Crude is little changed in the O/N session ($77.76 down -60c). Crude prices happened to ‘too and fro’ yesterday. At one point it aggressively advanced on the back of a weaker dollar and an upbeat equity market. But, that scenario changed and pared the commodity’s advances caused by the signs that a slowing economic recovery in the US will limit fuel consumption in the world’s second-largest energy user. The weekly EIA report happened to add to the commodity’s bearish sentiment. The inventory data stumped all market expectations with its surprising increase. The headline print had stocks increasing +7.3m barrels vs. a market expectation of +1.7m. Couple this with last weeks +3.1m gain and we have a market flushed with the ‘black-stuff’. Despite global demand slowly improving it’s currently have little effect on supplies. Somewhat of a surprise was the lower than expected fuel inventory gains. Gas stockpiles rose by +100k barrels, below expectations for a build of +500k, while distillate fuels advanced by +900k barrels. Analysts had been expecting an increase of +2.1m barrels. The refinery utilization rate also happened to fall to 90.6%, below the expected 91%. The build in inventories even with some weather related production shut downs continue to paint a bearish fundamental picture for the energy sector. Of late, the commodity has been trading in a tight $5 range. The ‘historical’ US summer driving season is over, coupled with a lack of tropical activity in the Gulf are ingredients for justifiable weaker energy prices.

Gold gained for a second consecutive day on speculation that prices near a three-month low will spur increased physical and investment demand. Technically some believe that this week’s decline has been overdone. All week investors have been caught wanting higher risk and seeking higher returns, and owning gold is currently not the answer. With the EUR continuing to stabilize against most of its trading partners had the market selling the asset class. Bigger picture, technically, the bullish sentiment had been on hiatus with profit taking testing the medium term support levels. Fundamentally, in the short term the metal will find it difficult to rally as this is the ‘slowest’ season for physical demand. Technical analysts are trying with might to convince the market that these levels provided a good buying opportunity. The current problem is that the market has built in a large insurance premium over the past few months and with some market stability nervous investors will want to lighten their positions even more. Year-to-date, the commodity has gained +5.8% and is in danger of further losses ($1,171 -60c).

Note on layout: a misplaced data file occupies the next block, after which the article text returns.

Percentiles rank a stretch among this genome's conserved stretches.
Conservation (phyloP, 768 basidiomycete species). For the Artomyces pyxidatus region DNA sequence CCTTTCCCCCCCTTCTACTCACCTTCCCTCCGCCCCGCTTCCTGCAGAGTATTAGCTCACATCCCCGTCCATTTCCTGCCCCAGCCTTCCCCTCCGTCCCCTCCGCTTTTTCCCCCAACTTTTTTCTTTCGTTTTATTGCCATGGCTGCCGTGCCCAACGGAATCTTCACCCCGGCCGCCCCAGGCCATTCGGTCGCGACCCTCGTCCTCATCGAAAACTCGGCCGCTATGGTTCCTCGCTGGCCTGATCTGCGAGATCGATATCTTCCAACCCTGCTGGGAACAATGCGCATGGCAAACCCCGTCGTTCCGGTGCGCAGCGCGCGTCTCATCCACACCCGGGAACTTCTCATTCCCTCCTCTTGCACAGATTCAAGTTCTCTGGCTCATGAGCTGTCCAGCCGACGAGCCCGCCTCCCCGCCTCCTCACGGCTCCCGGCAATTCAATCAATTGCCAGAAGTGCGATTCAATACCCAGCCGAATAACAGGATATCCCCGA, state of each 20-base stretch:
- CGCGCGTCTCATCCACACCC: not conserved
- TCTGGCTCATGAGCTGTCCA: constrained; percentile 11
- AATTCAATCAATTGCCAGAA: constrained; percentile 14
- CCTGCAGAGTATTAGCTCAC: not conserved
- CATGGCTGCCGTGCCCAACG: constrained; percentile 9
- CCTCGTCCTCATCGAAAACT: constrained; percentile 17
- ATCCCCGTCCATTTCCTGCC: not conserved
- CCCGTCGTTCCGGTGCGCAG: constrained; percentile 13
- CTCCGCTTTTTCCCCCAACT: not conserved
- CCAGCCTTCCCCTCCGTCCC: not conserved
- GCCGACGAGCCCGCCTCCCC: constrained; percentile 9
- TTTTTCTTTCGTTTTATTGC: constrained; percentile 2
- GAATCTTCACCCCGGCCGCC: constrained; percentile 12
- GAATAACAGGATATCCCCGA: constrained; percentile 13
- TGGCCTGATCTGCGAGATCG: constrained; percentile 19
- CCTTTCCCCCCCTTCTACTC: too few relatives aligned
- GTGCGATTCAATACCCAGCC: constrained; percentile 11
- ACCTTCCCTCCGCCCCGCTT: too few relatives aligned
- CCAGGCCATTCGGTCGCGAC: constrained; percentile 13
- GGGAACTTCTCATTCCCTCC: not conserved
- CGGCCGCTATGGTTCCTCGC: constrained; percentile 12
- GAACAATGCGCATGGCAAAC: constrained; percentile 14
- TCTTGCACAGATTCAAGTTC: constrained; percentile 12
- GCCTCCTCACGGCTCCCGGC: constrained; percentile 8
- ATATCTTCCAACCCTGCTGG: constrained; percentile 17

The Nikkei closed at 9,537 down -159. The DAX index in Europe was at 6,112 down -22; the FTSE (UK) currently is 5,295 down -19. The early call for the open of key US indices is higher. The US 10-year eased 4bp yesterday (2.97%) and is little changed in the O/N session. The last of this week’s $104b auctions disappointed. The $29b 7-year sale was 2.78 times subscribed, weaker the four auction average of 2.83. Even the indirect bidders disappointed, taking down 42% as opposed to the 50.9% four-auction average. The direct bidders happened to take down 9% vs. the 10.4% average. Historically, the 7-year basket is always a difficult sell and lying on top of historical low yields does not make it any easier. However, recently the 5-7 year basket has been somewhat attractive to risk adverse trading strategies as traders do not want to be caught too far out the curve. Demand is there if equities underperform. The market will take its cue from this mornings GDP numbers.

This article is for general information purposes only. It is not investment advice or a solution to buy or sell securities. Opinions are the authors; not necessarily that of OANDA Corporation or any of its affiliates, subsidiaries, officers or directors. Leveraged trading is high risk and not suitable for all. You could lose all of your deposited funds.

Dean Popplewell

Dean Popplewell

Vice-President of Market Analysis at MarketPulse
Dean Popplewell has nearly two decades of experience trading currencies and fixed income instruments. He has a deep understanding of market fundamentals and the impact of global events on capital markets. He is respected among professional traders for his skilled analysis and career history as global head of trading for firms such as Scotia Capital and BMO Nesbitt Burns. Since joining OANDA in 2006, Dean has played an instrumental role in driving awareness of the forex market as an emerging asset class for retail investors, as well as providing expert counsel to a number of internal teams on how to best serve clients and industry stakeholders.
Dean Popplewell